This is a rare opportunity to own a piece of memorabilia from the world of boxing and UFC. This glove has been signed by the incredibly popular Hasbulla, making it a must-have item for fans of the sport. The signature is original and has been authenticated, ensuring that you are getting a genuine piece of memorabilia. The glove is in excellent condition and has been carefully stored to preserve its quality. It would make a perfect addition to any collection of sports memorabilia, or a thoughtful gift for a fan of the sport. Don’t miss out on the chance to own this unique piece of sporting history.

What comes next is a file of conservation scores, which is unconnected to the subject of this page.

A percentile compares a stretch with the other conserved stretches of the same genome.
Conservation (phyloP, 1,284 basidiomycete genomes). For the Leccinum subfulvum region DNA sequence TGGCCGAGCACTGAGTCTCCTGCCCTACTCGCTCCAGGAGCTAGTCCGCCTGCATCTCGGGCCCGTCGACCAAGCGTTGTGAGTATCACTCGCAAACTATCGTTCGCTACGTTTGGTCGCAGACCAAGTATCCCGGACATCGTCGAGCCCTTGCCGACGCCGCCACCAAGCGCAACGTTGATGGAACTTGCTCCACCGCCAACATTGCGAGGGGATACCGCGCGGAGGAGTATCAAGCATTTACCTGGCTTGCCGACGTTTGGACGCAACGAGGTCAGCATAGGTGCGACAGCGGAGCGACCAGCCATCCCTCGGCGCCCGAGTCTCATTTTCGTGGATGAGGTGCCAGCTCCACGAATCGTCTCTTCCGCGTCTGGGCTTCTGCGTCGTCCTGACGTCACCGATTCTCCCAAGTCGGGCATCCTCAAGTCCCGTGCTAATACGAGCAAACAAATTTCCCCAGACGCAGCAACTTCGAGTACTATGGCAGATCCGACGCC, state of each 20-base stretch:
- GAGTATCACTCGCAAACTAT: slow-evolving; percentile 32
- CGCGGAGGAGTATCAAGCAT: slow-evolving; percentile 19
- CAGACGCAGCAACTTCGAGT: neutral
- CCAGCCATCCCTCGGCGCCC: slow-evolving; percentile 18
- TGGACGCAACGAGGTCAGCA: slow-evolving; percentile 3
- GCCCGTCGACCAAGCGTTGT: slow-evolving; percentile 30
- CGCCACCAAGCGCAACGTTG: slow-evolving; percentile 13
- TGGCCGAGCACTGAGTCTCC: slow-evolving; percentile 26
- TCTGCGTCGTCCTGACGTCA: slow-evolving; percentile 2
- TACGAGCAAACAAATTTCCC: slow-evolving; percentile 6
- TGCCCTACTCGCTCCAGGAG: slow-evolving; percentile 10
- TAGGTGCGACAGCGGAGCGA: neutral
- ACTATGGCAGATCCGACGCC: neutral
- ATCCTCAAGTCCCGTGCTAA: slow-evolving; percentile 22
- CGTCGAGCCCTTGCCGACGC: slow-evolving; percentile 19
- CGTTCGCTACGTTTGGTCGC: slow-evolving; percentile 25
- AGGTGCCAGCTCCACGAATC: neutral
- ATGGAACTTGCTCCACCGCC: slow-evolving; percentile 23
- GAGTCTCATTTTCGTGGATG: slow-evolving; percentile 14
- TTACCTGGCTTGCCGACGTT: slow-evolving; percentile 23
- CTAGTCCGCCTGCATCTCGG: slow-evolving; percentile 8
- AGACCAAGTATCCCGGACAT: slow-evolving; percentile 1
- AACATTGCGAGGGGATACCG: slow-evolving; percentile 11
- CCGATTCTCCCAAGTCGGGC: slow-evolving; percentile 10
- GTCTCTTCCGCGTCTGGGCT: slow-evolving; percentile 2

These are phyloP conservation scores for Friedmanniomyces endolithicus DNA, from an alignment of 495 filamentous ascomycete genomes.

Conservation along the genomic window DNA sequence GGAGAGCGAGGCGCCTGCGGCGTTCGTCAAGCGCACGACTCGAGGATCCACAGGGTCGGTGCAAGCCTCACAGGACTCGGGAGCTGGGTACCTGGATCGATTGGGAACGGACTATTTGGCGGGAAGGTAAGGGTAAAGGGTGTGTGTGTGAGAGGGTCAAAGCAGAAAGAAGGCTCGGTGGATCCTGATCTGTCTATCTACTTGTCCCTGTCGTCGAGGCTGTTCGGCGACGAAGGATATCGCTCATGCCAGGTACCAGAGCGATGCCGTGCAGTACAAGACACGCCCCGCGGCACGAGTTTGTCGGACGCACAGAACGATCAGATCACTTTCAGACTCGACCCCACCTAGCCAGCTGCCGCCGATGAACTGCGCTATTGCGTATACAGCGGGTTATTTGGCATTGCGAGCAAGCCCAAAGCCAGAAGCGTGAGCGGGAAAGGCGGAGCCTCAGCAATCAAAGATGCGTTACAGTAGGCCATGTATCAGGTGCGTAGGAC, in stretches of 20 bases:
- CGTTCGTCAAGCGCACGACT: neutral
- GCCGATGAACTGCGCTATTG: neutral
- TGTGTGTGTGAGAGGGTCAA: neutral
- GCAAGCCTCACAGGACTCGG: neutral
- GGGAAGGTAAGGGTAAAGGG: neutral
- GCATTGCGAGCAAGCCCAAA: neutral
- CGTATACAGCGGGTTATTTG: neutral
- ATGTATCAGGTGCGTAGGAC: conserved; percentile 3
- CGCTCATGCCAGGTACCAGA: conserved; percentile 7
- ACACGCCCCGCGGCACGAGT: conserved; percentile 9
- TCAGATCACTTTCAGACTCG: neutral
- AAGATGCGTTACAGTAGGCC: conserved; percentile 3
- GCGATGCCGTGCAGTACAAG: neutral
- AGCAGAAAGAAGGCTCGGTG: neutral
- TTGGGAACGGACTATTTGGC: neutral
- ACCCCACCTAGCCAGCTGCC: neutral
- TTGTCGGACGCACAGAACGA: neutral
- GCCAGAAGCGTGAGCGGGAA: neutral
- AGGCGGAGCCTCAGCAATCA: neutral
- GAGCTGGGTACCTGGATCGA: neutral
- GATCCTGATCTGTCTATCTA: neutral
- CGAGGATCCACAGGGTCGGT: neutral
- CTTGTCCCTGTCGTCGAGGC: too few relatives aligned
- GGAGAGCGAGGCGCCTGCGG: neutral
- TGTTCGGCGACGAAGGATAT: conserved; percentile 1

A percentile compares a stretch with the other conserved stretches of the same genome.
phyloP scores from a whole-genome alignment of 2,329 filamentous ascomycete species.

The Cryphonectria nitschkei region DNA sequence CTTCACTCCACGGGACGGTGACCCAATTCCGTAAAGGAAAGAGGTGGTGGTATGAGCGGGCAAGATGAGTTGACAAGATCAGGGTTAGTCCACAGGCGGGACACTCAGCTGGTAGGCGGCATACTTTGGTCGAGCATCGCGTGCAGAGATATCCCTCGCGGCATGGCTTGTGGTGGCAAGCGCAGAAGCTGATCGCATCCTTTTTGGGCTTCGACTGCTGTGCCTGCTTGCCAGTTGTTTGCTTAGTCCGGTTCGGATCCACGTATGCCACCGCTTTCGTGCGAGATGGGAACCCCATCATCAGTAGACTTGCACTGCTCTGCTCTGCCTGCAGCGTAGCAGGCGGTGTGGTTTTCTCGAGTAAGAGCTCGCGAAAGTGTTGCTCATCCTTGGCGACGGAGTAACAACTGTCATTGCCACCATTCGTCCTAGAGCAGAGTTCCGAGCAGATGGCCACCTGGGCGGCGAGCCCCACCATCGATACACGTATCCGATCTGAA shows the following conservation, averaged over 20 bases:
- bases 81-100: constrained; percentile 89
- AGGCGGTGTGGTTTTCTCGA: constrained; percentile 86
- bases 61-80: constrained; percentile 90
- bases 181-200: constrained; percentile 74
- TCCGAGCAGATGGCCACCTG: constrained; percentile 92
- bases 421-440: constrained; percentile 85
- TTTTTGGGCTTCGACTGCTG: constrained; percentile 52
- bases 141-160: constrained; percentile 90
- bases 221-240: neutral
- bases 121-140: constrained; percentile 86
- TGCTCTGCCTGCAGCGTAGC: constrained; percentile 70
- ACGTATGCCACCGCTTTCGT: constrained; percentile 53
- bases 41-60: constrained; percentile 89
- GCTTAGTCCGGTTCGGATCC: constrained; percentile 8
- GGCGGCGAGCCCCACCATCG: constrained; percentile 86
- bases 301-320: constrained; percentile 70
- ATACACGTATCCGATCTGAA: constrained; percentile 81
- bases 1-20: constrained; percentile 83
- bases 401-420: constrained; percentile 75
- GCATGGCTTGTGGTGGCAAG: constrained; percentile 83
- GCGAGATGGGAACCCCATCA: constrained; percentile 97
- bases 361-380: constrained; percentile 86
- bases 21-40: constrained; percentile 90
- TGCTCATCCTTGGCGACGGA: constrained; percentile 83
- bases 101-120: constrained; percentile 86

This is a rare opportunity to own a piece of memorabilia from the world of boxing and UFC. This glove has been signed by the incredibly popular Hasbulla, making it a must-have item for fans of the sport. The signature is original and has been authenticated, ensuring that you are getting a genuine piece of memorabilia. The glove is in excellent condition and has been carefully stored to preserve its quality. It would make a perfect addition to any collection of sports memorabilia, or a thoughtful gift for a fan of the sport. Don’t miss out on the chance to own this unique piece of sporting history.